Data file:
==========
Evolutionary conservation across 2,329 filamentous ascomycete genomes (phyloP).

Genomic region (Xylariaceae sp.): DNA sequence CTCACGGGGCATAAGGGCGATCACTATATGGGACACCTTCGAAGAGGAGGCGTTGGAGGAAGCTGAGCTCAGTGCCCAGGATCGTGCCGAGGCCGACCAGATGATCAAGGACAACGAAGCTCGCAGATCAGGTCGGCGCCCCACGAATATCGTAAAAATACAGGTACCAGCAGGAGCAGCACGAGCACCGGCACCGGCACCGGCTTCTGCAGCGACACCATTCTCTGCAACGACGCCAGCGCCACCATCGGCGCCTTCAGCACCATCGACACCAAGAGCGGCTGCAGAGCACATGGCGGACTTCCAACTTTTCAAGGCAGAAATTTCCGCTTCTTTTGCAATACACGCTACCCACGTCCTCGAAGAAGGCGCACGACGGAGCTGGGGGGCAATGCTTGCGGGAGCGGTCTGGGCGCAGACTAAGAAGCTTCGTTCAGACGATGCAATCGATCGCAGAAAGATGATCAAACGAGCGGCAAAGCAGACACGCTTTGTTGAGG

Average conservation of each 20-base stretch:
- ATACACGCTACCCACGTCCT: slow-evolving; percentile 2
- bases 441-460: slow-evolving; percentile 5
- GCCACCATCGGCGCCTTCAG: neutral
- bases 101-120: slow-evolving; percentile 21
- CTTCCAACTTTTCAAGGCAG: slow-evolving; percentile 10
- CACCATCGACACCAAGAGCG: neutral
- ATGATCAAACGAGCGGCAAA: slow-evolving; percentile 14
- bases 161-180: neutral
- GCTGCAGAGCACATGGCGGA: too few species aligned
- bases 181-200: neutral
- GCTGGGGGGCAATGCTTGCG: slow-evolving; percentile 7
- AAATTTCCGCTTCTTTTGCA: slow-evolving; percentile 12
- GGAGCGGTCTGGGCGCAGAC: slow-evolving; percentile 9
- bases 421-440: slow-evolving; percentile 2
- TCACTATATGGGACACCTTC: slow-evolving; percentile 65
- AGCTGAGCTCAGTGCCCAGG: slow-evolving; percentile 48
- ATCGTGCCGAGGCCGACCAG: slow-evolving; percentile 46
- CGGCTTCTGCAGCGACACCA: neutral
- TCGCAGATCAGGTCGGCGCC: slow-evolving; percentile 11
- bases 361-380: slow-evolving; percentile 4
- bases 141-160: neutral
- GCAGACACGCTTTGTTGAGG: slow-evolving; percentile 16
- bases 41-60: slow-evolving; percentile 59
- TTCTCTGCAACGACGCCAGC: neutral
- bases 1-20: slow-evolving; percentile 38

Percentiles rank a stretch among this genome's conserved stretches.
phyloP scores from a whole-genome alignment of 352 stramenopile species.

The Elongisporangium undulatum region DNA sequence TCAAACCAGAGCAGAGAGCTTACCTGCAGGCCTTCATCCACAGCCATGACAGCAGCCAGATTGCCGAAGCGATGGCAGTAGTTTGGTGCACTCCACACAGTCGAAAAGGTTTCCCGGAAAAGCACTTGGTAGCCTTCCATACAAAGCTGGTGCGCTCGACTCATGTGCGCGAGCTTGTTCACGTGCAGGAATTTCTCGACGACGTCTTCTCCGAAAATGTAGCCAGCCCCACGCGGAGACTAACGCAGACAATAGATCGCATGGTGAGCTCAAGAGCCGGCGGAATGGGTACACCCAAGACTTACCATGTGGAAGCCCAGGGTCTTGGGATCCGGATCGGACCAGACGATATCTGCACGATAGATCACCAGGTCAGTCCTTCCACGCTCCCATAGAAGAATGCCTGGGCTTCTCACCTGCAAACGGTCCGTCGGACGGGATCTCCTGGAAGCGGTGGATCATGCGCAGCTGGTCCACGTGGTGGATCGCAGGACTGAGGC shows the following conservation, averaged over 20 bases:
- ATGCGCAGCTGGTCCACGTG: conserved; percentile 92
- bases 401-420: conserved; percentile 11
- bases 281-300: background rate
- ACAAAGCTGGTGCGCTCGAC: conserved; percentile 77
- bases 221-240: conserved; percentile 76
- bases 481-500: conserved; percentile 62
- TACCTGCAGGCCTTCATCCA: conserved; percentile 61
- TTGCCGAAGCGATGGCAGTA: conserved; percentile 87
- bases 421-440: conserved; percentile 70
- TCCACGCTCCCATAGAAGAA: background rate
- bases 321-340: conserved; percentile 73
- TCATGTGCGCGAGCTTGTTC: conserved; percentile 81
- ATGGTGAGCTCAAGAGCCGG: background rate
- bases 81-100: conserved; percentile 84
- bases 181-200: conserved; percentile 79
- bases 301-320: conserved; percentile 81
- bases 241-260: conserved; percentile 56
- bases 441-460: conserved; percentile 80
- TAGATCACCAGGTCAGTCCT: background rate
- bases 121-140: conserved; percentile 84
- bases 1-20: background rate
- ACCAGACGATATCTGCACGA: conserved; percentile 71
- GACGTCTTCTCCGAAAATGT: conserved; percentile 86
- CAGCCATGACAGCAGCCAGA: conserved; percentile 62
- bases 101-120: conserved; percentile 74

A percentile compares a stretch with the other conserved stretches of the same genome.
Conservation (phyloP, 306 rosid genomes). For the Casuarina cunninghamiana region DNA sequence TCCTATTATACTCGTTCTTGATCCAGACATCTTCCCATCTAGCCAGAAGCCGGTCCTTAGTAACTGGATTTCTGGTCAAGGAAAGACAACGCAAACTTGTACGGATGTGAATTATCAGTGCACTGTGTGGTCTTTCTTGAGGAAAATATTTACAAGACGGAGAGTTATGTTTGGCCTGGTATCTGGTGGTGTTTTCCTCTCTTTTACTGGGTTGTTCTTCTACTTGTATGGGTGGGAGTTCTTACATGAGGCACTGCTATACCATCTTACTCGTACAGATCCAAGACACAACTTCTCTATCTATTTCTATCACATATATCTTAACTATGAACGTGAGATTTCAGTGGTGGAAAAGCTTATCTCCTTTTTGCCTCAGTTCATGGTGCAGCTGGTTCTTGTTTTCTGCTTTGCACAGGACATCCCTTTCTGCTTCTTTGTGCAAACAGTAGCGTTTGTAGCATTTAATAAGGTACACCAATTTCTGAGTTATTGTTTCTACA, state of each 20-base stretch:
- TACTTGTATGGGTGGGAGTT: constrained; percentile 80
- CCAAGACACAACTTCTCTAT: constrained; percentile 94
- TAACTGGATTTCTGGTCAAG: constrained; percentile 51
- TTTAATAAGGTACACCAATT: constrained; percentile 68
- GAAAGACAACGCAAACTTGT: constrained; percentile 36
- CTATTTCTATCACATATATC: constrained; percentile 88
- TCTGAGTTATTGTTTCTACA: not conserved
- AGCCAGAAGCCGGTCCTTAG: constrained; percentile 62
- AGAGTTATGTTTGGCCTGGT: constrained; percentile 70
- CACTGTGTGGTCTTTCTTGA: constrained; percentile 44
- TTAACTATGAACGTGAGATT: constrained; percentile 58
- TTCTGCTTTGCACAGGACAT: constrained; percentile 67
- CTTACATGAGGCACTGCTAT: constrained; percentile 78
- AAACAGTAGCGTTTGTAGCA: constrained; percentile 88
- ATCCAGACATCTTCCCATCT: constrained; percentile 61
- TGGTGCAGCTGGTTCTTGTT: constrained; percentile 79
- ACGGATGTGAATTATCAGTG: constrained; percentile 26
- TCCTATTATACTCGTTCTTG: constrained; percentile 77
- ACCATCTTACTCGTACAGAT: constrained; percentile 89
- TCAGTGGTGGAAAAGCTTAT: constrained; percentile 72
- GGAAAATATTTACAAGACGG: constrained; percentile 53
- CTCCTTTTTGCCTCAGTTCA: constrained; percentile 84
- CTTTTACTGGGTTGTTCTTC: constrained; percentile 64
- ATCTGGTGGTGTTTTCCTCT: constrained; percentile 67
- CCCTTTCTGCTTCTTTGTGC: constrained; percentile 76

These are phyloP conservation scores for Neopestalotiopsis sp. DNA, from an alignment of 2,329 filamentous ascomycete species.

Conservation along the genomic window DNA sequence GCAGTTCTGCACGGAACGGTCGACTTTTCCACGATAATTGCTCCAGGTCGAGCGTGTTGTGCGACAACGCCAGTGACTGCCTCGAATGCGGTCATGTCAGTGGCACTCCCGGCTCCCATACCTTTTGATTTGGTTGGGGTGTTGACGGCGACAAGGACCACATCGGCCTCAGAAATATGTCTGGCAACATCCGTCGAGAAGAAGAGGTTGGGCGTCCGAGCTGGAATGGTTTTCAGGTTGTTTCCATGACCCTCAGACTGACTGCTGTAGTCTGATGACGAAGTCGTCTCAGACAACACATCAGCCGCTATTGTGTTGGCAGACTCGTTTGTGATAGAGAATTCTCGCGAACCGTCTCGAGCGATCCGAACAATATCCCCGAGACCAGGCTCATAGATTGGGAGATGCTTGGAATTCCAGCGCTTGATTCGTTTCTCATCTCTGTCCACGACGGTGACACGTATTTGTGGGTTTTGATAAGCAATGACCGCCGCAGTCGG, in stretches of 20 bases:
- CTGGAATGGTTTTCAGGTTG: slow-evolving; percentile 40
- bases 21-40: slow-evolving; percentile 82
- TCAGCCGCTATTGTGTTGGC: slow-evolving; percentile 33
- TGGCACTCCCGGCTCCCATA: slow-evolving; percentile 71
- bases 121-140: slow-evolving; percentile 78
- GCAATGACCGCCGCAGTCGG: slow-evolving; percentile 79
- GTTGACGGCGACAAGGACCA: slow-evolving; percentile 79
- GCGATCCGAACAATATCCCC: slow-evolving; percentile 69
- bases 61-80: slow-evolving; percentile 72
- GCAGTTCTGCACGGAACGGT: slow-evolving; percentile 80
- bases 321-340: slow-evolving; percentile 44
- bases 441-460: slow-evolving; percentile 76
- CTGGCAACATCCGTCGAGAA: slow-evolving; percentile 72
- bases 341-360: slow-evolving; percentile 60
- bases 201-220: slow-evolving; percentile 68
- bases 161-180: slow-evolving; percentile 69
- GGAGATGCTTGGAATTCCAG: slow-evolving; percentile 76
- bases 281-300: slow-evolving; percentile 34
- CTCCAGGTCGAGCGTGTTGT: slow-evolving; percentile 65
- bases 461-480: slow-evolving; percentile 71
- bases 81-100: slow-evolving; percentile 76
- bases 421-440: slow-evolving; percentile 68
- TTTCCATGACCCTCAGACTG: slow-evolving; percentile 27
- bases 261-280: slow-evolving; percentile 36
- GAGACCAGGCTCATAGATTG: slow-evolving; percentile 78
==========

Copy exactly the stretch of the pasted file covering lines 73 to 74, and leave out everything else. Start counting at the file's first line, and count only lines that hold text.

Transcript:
- ATCCAGACATCTTCCCATCT: constrained; percentile 61
- TGGTGCAGCTGGTTCTTGTT: constrained; percentile 79